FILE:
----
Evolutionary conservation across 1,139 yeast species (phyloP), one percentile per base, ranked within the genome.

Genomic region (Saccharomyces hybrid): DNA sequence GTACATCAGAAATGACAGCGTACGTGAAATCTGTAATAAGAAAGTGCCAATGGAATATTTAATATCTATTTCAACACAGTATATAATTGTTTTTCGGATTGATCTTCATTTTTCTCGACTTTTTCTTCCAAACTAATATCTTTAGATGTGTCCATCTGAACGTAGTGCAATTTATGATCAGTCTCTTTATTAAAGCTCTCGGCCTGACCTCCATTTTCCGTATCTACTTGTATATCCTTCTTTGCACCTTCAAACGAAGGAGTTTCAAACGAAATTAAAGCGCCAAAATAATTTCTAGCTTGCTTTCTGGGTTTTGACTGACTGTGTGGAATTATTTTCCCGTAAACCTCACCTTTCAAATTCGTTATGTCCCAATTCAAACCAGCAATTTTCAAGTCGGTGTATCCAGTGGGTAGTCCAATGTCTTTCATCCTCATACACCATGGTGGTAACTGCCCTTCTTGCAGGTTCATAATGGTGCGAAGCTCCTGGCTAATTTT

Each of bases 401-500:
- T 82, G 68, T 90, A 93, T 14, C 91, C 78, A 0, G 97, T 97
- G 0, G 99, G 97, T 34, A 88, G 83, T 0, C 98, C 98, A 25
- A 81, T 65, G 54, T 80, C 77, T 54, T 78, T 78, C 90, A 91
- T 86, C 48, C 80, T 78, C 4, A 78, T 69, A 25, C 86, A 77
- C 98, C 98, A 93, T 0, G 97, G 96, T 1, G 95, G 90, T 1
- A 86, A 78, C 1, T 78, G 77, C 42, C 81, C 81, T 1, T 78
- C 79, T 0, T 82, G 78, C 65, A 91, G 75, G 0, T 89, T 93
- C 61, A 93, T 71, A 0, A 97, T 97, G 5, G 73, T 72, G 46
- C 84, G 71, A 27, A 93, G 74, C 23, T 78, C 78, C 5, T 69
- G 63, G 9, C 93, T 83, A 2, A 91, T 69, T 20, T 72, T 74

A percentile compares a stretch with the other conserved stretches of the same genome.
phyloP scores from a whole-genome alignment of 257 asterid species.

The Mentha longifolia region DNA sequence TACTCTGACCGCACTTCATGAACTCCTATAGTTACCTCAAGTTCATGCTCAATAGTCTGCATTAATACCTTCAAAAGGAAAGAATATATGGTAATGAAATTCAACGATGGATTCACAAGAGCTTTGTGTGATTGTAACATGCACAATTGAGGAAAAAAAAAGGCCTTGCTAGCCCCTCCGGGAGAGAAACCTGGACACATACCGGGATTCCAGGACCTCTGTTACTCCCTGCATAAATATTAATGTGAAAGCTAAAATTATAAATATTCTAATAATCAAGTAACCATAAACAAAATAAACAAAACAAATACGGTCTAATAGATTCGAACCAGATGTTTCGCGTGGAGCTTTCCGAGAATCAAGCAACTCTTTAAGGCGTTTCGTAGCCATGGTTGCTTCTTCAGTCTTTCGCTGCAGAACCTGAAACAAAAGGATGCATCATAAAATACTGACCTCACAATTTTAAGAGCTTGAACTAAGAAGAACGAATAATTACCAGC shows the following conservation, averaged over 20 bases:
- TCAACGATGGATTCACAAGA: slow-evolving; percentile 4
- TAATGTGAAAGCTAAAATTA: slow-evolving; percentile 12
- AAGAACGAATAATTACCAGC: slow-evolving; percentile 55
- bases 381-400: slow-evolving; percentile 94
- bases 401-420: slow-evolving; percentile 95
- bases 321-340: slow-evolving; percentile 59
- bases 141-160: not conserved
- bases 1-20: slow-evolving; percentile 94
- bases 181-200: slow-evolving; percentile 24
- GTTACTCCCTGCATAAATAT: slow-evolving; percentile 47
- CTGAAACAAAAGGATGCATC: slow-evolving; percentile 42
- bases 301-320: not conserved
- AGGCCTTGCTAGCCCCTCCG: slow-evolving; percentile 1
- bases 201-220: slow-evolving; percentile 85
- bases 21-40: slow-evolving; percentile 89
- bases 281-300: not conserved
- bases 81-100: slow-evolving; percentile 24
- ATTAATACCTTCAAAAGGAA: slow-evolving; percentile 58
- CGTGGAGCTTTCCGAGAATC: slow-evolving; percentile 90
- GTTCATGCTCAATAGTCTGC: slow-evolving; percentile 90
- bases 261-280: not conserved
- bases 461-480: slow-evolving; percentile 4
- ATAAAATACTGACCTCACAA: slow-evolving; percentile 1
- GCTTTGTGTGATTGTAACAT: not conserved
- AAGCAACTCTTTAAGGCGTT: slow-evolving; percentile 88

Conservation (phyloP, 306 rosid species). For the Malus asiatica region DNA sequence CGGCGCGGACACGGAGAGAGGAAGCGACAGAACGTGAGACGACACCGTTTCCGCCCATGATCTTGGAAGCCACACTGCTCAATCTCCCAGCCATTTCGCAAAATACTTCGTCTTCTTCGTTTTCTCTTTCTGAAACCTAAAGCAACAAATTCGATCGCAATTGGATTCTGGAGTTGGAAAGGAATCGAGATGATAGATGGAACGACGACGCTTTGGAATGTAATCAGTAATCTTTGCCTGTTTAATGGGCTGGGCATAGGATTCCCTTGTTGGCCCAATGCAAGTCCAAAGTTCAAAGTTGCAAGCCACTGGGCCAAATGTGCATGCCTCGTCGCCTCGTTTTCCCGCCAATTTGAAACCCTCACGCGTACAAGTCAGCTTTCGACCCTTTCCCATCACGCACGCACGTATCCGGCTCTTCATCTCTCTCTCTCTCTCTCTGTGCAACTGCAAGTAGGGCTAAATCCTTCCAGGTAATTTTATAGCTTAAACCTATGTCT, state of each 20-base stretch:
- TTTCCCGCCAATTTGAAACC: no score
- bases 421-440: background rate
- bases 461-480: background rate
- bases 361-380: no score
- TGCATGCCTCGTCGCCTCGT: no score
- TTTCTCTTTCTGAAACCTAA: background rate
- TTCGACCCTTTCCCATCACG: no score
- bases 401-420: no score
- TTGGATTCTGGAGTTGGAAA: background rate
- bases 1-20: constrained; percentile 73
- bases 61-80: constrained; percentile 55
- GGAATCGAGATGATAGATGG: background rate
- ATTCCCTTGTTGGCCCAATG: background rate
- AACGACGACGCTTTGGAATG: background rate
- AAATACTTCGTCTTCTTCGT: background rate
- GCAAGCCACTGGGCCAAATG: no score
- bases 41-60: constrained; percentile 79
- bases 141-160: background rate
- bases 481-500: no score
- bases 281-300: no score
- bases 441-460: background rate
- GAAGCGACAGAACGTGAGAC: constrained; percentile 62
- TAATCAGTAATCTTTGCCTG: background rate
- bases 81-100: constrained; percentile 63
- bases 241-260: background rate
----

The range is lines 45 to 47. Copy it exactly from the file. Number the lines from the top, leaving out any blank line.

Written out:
- bases 461-480: background rate
- bases 361-380: no score
- TGCATGCCTCGTCGCCTCGT: no score